There has been lots of discussion in the media about the disparity between the growth of house prices in a period of stagnated wage growth, and for good reason – there is a very real gap between the rise of each that can’t be ignored and will eventually drive change to both.
Comparing the wage price index with property values for the past two decades shows that nominal dwelling value growth has vastly outstripped the total change in wages and salaries. While wages increased 81.7% in the past 20 years, Australian home values have grown 193.1%. This has been further exacerbated by the recent upswing in national housing values, which has seen Australian dwelling values rise 22% in the past 13 months.
What are the implications of relatively low wages growth relative to house prices?
Firstly, when house prices accelerate faster than incomes, it is harder to accumulate a housing deposit for a mortgage.
In the year to October, CoreLogic reports a 20% deposit on the median Australian dwelling value has increased by $25,417, to a total of $137,268. With wages increasing just 2.2% in the year to September, it is difficult for household savings to keep up with this kind of increase. This tends to lead to less demand from first home buyers through periods of rapid property price increase.
Secondly, is lower purchasing power when it comes to mortgage serviceability over time. The portion of income paid to service housing debt has stayed relatively low and steady over time because of low mortgage rates. However, low inflation and wages growth means that households cannot pay down their mortgage as easily or quickly. This is particularly burdensome for relatively new mortgage holders, taking on long loans of 30 years, especially if mortgage rates rise.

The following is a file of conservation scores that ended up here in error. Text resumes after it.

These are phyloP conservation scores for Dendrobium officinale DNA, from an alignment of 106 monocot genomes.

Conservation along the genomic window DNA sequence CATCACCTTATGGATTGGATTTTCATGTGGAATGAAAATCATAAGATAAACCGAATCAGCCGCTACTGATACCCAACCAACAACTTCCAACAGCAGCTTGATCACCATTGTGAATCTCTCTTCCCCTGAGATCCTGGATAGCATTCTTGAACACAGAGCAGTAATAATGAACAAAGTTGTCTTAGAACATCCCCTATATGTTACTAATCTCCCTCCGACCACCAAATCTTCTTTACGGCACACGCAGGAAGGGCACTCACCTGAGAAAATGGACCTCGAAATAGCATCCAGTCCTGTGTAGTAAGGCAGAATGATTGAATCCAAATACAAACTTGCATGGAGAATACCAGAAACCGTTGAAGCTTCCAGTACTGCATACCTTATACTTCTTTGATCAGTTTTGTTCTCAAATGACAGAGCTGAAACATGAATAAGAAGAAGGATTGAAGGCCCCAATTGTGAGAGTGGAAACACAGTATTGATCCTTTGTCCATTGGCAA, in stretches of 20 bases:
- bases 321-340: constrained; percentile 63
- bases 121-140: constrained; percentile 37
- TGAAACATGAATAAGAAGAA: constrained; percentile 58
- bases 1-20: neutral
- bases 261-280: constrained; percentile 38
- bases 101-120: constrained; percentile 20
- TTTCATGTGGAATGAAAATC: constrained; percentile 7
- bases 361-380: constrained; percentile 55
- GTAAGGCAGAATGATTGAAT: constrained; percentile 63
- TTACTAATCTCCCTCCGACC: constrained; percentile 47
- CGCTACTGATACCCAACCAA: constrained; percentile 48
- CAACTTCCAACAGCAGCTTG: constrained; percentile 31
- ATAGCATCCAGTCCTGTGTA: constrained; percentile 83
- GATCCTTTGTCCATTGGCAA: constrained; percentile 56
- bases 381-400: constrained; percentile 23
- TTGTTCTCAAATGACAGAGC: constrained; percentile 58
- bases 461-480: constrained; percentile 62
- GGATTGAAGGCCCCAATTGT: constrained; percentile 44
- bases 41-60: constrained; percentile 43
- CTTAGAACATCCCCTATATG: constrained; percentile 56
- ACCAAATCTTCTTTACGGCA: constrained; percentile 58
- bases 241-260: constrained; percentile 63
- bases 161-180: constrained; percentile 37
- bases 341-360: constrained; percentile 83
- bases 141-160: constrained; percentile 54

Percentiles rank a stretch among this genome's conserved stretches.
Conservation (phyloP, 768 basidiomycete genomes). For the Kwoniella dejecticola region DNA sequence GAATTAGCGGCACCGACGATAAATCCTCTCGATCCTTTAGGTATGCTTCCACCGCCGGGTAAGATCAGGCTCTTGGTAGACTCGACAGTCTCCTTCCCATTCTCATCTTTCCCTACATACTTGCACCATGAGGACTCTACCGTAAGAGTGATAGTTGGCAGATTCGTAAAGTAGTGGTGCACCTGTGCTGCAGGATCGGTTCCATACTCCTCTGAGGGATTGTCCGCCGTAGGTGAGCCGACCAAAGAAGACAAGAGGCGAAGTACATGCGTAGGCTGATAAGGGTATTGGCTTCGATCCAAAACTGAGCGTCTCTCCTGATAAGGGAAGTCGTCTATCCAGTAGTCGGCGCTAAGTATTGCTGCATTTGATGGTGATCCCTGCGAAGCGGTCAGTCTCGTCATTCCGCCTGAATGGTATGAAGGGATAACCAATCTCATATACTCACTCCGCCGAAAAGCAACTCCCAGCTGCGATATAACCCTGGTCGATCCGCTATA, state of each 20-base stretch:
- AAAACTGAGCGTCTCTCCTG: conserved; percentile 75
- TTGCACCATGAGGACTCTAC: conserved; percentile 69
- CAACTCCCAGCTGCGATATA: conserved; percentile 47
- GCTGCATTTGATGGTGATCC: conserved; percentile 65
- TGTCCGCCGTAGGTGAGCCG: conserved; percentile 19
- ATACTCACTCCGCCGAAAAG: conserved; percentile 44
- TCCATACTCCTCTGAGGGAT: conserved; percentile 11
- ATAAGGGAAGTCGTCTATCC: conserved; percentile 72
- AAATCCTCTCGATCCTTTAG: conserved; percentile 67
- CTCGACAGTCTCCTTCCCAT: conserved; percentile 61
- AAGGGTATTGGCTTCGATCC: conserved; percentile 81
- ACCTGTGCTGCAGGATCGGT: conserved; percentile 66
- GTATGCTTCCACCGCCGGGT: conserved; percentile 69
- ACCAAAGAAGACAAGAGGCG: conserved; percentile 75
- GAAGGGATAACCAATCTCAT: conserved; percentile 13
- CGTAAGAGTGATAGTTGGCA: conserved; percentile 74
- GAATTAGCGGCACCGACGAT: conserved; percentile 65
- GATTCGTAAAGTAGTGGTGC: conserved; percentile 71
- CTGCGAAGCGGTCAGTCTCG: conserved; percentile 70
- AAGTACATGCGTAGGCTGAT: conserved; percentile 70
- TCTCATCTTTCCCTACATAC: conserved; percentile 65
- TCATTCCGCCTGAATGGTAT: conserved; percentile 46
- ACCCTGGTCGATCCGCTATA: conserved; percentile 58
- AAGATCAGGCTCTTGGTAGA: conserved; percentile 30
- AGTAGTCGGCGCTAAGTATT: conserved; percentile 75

In the near term, wages growth will also be a key indicator to watch when it comes to movements in the trajectory of the housing cycle. That is because movements in wages and inflation will influence the cash rate, which is a key determinant of mortgage rates. A higher cash rate would likely put downward pressure on housing prices; however, at this stage the RBA maintains that this is unlikely for 2022.
In summary, if housing prices were to decline off the back of rising interest rates and in an environment of rising wages, new opportunities may occur for first home buyers to accumulate a higher deposit. Recent home buyers may take a hit to their equity levels – but would hopefully also have greater capacity to service their mortgage through wage increases, so any negative would be balanced out in this way.